'Luxury living' coming to Valley City with repurposed vacant building
VALLEY CITY, N.D.--The idea of transforming older buildings into high-end living or office space has caught on big in a lot of larger cities, including Fargo-Moorhead. Now, a small town 60 miles to the west of F-M is getting in on the action.
VALLEY CITY, N.D.-The idea of transforming older buildings into high-end living or office space has caught on big in a lot of larger cities, including Fargo-Moorhead. Now, a small town 60 miles to the west of F-M is getting in on the action.
The 20-unit Pinnacle Condominiums, described as luxury homes, is being built in the former Mr. Spindle factory just off west Main Street in Valley City. The building was empty for about four years after Bob Matthews relocated his decking supply company from there to south Fargo.
He's one of the developers repurposing the building, turning an abandoned eyesore into a new housing option for this community of 6,700 people.
"We want it to be the nicest place in town," Matthews said.
The condos will feature two bedrooms, two bathrooms, granite kitchen countertops, custom cabinets, a walk-in closet and a balcony or patio. Each unit has its own heating and cooling system and washer and dryer, and residents will have a parking space in a heated garage.
Residents will also have access to a lower-level library, a community room, a fitness center, outdoor green space with a fire pit and an individual storage unit.
The building has served a variety of purposes over the years. Built in the early 1940's by Land O'Lakes, it was a creamery, then a turkey plant, a furniture store and a feed and seed company before Matthews bought it for his decking factory.
After Mr. Spindle left Valley City, local business owner Bob Bergan approached Matthews about teaming up on the condo project. Bergan's son, Chad Bergan, of Fargo also joined in.
The concrete structure presented challenges for the developers and architects, wild-crg of Fargo. In some places, the concrete walls are 16 inches thick and there are concrete supports throughout.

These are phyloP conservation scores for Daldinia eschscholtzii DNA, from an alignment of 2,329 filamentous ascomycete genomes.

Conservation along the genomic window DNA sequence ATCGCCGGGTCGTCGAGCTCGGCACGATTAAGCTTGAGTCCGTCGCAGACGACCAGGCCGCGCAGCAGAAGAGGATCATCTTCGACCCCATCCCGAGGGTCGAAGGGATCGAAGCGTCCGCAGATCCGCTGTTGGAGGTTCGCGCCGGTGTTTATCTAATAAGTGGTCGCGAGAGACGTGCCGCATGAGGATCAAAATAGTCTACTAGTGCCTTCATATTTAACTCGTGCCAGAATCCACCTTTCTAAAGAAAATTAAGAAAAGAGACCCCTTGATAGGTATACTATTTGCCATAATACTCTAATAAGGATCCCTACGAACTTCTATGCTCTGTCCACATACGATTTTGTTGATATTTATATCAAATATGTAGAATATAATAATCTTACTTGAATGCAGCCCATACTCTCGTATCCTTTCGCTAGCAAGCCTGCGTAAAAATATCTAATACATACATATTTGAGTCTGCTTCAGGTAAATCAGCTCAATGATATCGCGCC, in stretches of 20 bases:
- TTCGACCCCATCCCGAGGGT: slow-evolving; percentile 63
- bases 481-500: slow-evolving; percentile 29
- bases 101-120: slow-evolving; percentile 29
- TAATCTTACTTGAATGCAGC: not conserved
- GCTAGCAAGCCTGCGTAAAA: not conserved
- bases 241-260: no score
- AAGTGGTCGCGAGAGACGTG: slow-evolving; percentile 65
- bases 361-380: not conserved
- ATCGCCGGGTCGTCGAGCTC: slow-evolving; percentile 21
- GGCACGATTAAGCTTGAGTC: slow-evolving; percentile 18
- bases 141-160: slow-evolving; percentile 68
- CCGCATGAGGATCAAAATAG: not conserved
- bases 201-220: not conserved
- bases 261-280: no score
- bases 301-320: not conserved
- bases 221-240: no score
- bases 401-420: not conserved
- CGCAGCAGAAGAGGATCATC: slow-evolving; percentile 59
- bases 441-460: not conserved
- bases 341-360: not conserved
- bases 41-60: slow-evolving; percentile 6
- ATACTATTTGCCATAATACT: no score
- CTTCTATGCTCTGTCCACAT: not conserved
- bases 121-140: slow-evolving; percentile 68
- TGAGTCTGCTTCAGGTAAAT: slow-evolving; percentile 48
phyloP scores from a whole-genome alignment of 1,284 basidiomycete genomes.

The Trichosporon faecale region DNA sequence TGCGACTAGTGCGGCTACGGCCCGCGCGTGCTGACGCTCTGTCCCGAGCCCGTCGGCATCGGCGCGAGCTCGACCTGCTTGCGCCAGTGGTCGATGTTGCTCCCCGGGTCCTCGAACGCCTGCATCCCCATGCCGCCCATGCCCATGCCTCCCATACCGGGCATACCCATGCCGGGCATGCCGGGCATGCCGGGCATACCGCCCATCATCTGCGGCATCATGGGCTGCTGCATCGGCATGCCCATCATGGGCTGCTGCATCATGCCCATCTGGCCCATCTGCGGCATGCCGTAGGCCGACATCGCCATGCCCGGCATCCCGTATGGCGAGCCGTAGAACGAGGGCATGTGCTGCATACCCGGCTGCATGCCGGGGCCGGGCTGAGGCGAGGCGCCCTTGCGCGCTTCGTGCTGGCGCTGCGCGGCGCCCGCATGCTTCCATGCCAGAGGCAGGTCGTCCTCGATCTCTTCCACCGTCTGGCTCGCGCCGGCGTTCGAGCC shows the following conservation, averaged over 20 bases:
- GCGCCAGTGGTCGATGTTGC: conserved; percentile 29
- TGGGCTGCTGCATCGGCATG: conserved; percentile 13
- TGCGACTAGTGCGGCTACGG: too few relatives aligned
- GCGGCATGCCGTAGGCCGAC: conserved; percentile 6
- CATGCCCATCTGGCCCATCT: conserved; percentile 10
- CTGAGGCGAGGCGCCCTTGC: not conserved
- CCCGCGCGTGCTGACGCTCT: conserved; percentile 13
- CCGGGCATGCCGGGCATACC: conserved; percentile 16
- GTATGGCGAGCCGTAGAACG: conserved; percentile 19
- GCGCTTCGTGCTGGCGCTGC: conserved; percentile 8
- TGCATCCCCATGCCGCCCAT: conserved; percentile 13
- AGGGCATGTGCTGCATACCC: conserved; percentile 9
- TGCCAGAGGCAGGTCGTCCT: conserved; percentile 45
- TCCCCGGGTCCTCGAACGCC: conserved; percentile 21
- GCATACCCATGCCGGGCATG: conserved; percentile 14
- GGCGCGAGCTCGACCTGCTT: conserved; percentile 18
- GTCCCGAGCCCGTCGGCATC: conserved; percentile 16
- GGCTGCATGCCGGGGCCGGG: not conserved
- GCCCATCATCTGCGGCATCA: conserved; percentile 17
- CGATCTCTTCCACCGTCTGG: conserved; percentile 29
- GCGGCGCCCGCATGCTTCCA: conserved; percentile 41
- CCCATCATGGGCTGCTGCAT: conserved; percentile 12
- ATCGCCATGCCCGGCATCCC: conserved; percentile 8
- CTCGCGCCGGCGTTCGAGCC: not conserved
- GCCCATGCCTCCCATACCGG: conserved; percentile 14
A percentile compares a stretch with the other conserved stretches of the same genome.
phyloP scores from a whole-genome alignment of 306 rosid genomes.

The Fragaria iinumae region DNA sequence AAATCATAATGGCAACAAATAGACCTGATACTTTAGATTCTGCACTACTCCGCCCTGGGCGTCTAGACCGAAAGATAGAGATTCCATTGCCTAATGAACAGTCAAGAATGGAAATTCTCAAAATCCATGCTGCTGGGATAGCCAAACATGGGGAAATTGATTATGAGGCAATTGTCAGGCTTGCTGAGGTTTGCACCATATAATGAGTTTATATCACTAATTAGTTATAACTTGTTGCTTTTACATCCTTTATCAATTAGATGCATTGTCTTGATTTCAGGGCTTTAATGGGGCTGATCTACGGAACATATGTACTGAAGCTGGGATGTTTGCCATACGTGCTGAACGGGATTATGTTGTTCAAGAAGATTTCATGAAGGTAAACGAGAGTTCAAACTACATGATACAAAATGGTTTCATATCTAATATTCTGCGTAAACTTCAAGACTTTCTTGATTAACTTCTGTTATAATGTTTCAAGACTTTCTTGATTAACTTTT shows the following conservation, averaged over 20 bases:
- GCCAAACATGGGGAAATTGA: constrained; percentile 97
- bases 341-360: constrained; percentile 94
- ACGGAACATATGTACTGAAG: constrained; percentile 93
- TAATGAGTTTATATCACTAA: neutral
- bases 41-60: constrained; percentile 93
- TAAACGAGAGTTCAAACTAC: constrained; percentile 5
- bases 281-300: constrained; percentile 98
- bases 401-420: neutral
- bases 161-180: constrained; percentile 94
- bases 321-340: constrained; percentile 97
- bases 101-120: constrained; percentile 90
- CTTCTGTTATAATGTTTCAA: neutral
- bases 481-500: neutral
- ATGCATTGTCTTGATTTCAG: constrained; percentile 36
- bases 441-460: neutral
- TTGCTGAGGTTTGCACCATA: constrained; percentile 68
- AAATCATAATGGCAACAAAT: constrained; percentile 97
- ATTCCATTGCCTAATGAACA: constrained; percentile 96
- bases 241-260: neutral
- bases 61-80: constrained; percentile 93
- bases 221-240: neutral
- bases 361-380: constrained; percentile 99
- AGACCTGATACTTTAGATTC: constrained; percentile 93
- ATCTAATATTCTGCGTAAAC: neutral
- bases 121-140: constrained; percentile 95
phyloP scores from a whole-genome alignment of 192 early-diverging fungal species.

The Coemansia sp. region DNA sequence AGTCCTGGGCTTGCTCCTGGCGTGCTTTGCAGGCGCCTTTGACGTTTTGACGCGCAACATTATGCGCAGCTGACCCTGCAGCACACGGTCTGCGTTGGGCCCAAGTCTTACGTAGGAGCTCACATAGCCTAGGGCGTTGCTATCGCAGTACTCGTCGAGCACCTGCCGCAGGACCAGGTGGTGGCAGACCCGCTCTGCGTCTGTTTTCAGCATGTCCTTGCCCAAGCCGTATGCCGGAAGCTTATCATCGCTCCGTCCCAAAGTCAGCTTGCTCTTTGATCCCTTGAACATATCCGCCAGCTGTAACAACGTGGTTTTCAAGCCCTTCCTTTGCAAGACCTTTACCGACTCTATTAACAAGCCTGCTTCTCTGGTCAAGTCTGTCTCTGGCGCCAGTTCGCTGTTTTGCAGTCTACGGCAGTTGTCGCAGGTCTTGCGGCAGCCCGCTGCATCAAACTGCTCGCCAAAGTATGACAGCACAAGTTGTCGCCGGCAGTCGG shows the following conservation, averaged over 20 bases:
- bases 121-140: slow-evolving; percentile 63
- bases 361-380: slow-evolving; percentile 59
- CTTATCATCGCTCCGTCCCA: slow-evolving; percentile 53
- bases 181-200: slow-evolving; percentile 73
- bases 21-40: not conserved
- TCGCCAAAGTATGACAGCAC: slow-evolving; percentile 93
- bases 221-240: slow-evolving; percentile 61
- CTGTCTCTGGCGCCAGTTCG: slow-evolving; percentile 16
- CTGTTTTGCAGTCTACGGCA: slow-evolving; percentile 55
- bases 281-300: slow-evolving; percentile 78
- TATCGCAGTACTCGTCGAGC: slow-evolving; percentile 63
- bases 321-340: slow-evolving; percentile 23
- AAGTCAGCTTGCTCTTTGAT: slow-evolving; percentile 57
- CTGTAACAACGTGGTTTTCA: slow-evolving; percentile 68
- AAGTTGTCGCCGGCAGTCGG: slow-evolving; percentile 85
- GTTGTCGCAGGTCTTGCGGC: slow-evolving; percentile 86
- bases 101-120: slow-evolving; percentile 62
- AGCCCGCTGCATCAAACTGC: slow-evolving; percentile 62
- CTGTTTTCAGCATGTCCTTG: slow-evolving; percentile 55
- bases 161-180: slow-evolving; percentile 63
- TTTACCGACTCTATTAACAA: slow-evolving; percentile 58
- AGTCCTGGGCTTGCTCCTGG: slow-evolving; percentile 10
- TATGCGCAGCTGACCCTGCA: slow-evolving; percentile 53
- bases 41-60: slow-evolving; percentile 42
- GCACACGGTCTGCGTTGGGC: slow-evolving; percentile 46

"They had to work around the pillars," said James Jensen, a broker with RE/MAX Lawn Realty who is representing the property.
Contractors were drilling holes for plumbing for about four months.
"It's built like a fortress," Bob Bergan said.
The condos will sell for $259,000 to $279,000 per unit depending on size, which ranges from 1,250 to 1,550 square feet.
City commissioner Matt Pedersen, who served as interim mayor between the resignation of Bob Werkhoven and recent election of Dave Carlsrud, said potential buyers will benefit from Valley City's renaissance zone.
He said qualified buyers can get up to $10,000 in state income tax credit for five years and a local property tax exemption for five years.
"They're basically only being taxed on the value of the land, but not the improvements for first five years," Pedersen said, "so the developers are passing that benefit on to the end purchaser."
The aim is to draw people who want to downsize from a single-family home and move into a lower-maintenance condo.
"What I'm hoping for is to attract people from smaller communities to Valley City and keep some of our folks that are retiring and moving to Fargo," Pedersen said.
There's at least one hurdle, though, for the developers and for the city.
Several large propane tanks, owned by Cenex Harvest States, are seated directly south of the condos-not something prospective homeowners would likely want next door.
Pedersen said Puklich Chevrolet, just across the road, wants to acquire the property for expansion, so all parties are considering a way to divvy up the cost of relocating the tanks.
"Conversations are ongoing," he said. "I'll remain optimistic."
The developers hope the condo project will be finished by the end of October.
"We're anxious to show it off," Bob Bergan said.